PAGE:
Welcome to St. John Chrysostome Greek Orthodox Church
We are a thriving community of 70 families, working to share the Orthodox Faith with the South Florida area. We try to balance our lives with both corporate and personal prayer, philanthropic works to our greater community and common meals together. Our goal is the progression towards the kingdom of God in this life, in loving our fellow man and seeing Christ in the person sitting next to us.
We are pleased that you have joined us today for worship. To receive Communion in the Orthodox Church, one must be Baptized and/or Chrismated in the Orthodox Faith. The Orthodox Church understands Holy Communion as the sign of unity. If you are interested in learning more about the Orthodox Faith, please contact Father Andrew. Whether you are an Orthodox Christian or not, please come forward at the dismissal to receive the blessed bread which is offered to everyone as you leave. May Christ's blessings be with all of you.
IF YOU WISH TO HELP SAINT JOHN'S, PLEASE FEEL FREE TO DO SO AS YOUR HEART DICTATES AFTER PERSONAL PRAYER AND REFLECTION, ACCORDING TO THE BLESSINGS WHICH GOD HAS BESTOWED UPON YOU. You may do so in person at a worship service, on line through out website, or by mailing your contribution to the church.
I am sure you realize that the current pandemic has created a reduction in our income. We require $10.5-12,000 to meet our monthly expenses, including the mortgage and priest. Any extra help you can provide at this time will be greatly appreciated.
The Parish Leadership (Parish Council and Priest) thanks you in advance for your love, thoughtfulness and continued generosity.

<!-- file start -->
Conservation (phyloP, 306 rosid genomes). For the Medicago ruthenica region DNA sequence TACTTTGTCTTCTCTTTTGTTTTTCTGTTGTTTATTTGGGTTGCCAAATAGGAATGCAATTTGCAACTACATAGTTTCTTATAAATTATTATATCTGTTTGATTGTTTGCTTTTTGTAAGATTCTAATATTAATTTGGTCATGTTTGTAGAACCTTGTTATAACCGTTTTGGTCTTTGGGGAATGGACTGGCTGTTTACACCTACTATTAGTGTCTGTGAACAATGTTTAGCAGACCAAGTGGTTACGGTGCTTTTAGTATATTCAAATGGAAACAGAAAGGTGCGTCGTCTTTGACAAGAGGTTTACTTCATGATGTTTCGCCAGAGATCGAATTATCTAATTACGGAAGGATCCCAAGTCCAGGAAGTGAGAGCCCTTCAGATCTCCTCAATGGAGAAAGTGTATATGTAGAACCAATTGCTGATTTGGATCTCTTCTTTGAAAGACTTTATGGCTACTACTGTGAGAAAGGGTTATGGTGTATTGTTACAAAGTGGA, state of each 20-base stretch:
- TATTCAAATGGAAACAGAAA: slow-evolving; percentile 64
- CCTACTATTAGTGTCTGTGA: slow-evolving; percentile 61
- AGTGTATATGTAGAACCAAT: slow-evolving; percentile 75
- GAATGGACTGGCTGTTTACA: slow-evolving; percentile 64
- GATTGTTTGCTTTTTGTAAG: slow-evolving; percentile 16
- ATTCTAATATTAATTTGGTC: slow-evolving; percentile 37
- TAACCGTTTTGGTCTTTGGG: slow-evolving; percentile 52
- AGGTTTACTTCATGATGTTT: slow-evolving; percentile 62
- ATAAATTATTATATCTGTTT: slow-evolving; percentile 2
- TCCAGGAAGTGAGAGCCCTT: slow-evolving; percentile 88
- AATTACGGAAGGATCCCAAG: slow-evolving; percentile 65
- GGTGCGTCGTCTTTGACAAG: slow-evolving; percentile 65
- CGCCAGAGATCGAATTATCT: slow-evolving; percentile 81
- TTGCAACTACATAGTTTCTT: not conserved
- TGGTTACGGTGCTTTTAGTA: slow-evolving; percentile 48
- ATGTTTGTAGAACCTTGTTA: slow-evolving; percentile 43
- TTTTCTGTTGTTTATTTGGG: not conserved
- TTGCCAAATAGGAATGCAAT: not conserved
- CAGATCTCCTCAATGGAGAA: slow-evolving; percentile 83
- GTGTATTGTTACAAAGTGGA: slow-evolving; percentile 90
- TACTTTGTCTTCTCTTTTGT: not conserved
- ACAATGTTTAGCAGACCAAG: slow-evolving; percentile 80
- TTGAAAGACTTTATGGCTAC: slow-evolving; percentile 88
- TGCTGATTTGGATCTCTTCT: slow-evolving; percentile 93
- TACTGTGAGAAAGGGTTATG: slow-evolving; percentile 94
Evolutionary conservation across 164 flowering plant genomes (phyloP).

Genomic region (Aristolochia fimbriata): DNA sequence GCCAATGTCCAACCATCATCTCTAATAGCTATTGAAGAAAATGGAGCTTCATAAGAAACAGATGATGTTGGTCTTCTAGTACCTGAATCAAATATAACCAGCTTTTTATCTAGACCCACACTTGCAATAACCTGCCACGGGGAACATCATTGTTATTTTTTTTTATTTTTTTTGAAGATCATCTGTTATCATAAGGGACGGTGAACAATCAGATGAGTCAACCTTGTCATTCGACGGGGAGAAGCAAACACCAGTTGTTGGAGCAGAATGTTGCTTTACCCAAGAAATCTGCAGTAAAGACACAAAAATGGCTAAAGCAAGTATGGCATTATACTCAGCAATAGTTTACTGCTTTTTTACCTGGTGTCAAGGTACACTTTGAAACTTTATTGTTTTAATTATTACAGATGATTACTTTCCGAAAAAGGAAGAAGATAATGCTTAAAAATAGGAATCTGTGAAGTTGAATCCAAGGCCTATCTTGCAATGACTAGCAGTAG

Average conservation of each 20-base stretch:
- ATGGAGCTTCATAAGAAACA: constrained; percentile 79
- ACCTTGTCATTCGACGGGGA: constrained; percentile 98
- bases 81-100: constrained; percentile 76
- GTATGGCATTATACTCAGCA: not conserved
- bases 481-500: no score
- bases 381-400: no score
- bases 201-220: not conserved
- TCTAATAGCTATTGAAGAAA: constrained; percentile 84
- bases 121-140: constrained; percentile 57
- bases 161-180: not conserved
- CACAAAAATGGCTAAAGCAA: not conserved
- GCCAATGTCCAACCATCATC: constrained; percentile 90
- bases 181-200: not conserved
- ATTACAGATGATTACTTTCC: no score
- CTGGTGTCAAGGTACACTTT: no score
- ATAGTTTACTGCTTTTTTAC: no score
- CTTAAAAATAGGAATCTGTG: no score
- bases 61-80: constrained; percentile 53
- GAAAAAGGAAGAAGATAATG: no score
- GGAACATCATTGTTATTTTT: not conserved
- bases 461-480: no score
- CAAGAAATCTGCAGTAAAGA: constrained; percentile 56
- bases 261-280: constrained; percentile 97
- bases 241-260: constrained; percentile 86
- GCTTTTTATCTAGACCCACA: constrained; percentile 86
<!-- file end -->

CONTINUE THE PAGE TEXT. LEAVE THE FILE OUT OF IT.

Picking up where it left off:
Elevation of the Cros
The Elevation of the Cross, celebrated on the fourteenth of September, commemorates the finding of Christ’s Cross by Saint Helen, the mother of the Emperor Constantine in the fourth century; and, after it was taken by the Persians, of its recovery by the Emperor Heraclius in the seventh century at which time it was “elevated” in the Church of the Resurrection in Jerusalem. From this latter event the “universal elevation” of the Cross was celebrated annually in all of the churches of the Christian Empire.
The day of the Elevation of the Cross became, as it were, the national holiday of the Eastern Christian Empire similar to the Fourth of July in the United States. The Cross, the official emblem of the Empire which was placed on all public buildings and uniforms, was officially elevated on this day by the bishops and priests. They blessed the four directions of the universe with the Cross, while the faithful repeated the chanting of “Lord have mercy.” This ritual is still done in the churches today after the solemn presentation and elevation of the Cross at the end of the Vigil service of the holy day following the Great Doxology of Matins.
The troparion of the feast which was, one might say, the “national anthem” sung on all public occasions in the Christian Empires of Byzantium and Russia, originally petitioned God to save the people, to grant victory in war and to preserve the empire “by the virtue of the Cross.” Today the troparion, and all the hymns of the day, are “spiritualized” as the “adversaries” become the spiritually wicked and sinful including the devil and his armies, and “Orthodox Christians” replace the names of ruling officials of the Empire.
O Lord, save Thy people and bless Thine inheritance. Grant victories to the Orthodox Christians over their adversaries; and by the virtue of Thy Cross, preserve Thy habitation (Troparion).
As Thou was mercifully crucified for our sake, grant mercy to those who are called by Thy name; make all Orthodox Christians glad by Thy power, granting them victories over their adversaries, by bestowing on them the invincible trophy, Thy weapon of peace (Kontakion).
The holy day of the Elevation of the Cross, although it has an obviously “political” origin, has a place of great significance in the Church today. It remains with us as a day of fasting and prayer, a day when we recall that the Cross is the only sign worthy of our total allegiance, and that our salvation comes not by “victories” of any earthly sort but by the only true and lasting victory of the crucifixion of Christ and our co-crucifixion with him.
When we elevate the Cross and bow down before it in veneration and worship to God, we proclaim that we belong to the Kingdom “not of this world,” and that our only true and enduring citizenship is with the saints in the “city of God” (Eph 2.19; Heb 11.10; Rev 21–22).